But back to the table. Mistakes were made. While routing out one of the mortises I hit a hidden screw resulting in a shower of sparks and a ruined bit. And then there’s those more pressing chores I was ignoring such as fixing broken irrigation lines, finding a decent house painter, rehabbing our forlorn garden etc. Rome is burning and I’m taking the wobble out of a ugly breakfast nook table.

But there’s a real sense of satisfaction when you glue mortises and tenons together. Suddenly, what was just a pile of potential firewood comes together with a solidity that nails and screws simply can’t deliver. You could now park a Hummer on this table which, given we live in Los Angeles, could actually happen.

Fine Woodworking did a stress test of eighteen of the most common joints (article is behind a paywall) used in furniture and found some surprising results. The strongest joint was actually a half lap. It’s not an attractive joint nor would it have worked for my table base.

While the half lap is stronger, Fine Woodworking’s tests vindicated the traditional mortise and tenon over pocket screw joinery (similar to what is used in Ikea furniture). Pocket screws failed under 698 pounds of pressure while a 3/8 inch mortise and tenon was able to sustain up to 1,444 pounds before failing.

Next up, ignoring all those important chores in order to make a fancy new top for the table with some ridiculously time consuming butterfly inlays. I’ll post some pictures of the completed table once the top is done which should be around ten years from now.


The Architecture of Bernard Maybeck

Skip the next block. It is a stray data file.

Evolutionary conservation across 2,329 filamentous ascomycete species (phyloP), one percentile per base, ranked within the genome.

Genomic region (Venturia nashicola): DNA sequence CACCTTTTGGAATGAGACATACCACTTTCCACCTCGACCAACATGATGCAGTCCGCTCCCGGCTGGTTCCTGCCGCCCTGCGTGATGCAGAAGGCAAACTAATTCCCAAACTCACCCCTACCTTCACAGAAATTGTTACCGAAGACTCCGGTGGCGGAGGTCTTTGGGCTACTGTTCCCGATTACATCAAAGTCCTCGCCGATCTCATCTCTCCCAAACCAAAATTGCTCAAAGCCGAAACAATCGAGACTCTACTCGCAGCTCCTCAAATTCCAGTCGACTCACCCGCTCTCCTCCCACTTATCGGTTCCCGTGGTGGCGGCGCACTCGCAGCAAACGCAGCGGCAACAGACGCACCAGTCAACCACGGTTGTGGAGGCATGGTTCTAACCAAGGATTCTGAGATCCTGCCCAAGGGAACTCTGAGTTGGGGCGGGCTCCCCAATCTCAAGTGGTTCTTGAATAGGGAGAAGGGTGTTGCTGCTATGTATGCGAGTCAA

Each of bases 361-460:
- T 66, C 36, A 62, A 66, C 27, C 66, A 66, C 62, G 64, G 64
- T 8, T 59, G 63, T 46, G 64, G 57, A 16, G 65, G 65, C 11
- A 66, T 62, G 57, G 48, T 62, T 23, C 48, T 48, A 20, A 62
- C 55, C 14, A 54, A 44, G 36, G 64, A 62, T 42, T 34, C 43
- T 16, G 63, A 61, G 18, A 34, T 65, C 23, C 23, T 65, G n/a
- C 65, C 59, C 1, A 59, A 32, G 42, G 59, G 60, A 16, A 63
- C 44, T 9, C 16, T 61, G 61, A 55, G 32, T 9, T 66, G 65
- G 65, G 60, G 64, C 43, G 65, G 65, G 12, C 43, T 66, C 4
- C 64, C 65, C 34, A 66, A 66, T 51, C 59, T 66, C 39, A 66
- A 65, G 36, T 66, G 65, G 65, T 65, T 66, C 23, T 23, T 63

If I had the power to revise architectural history, I’d replace the cold machine aesthetic of Mies Van Der Rohe and Le Corbusier with the quirky, organic and dreamy work of California architect Bernard Maybeck. If you’ve visited Northern California you might have seen a Maybeck building, most likely the Palace of Fine Arts in San Francisco.

Poet and ornithologist Charles Keeler lived in a Maybeck home. In his book, The Simple Home (which you can read online for free) Keeler says,

The home must suggest the life it is to encompass. The mere architecture and furnishings of the house do not make the man any more than do his clothes, but they certainly have an effect in modifying him. A large nature may rise above his environment and live in a dream world of his own fashioning, but most of us are mollusks, after all, and are shaped and sized by the walls we build around us.

The Simple Home is a book length ode to the work of Maybeck and, alas, a manifesto for an architectural road not taken. Somehow we ended up with a world full of parking garages and mini malls.

Let me, at this point, note that Keeler has the best ever author photo:

Maybeck also had a good publicity photo:

Is it time to bring back the smock? But I digress. Here’s Keeler’s library, designed by Maybeck:

Maybeck made masterful use of redwood, sometimes as in a simple way and at other times in an elaborate neo-gothic style as in the First Church of Christ, Scientist in Berkeley:

And if you know what this building is please let me know:

Both Maybeck and Keeler envisioned a paradisaical California of intertwined gardens and homes:

Keeler’s words and Maybeck’s architecture are just as relevant today as they were in the early 20th century.

Lastly, a programming note: my computer problem turned out to be nothing more than a bad power strip, thankfully. Regular blogging and podcasting will return soon.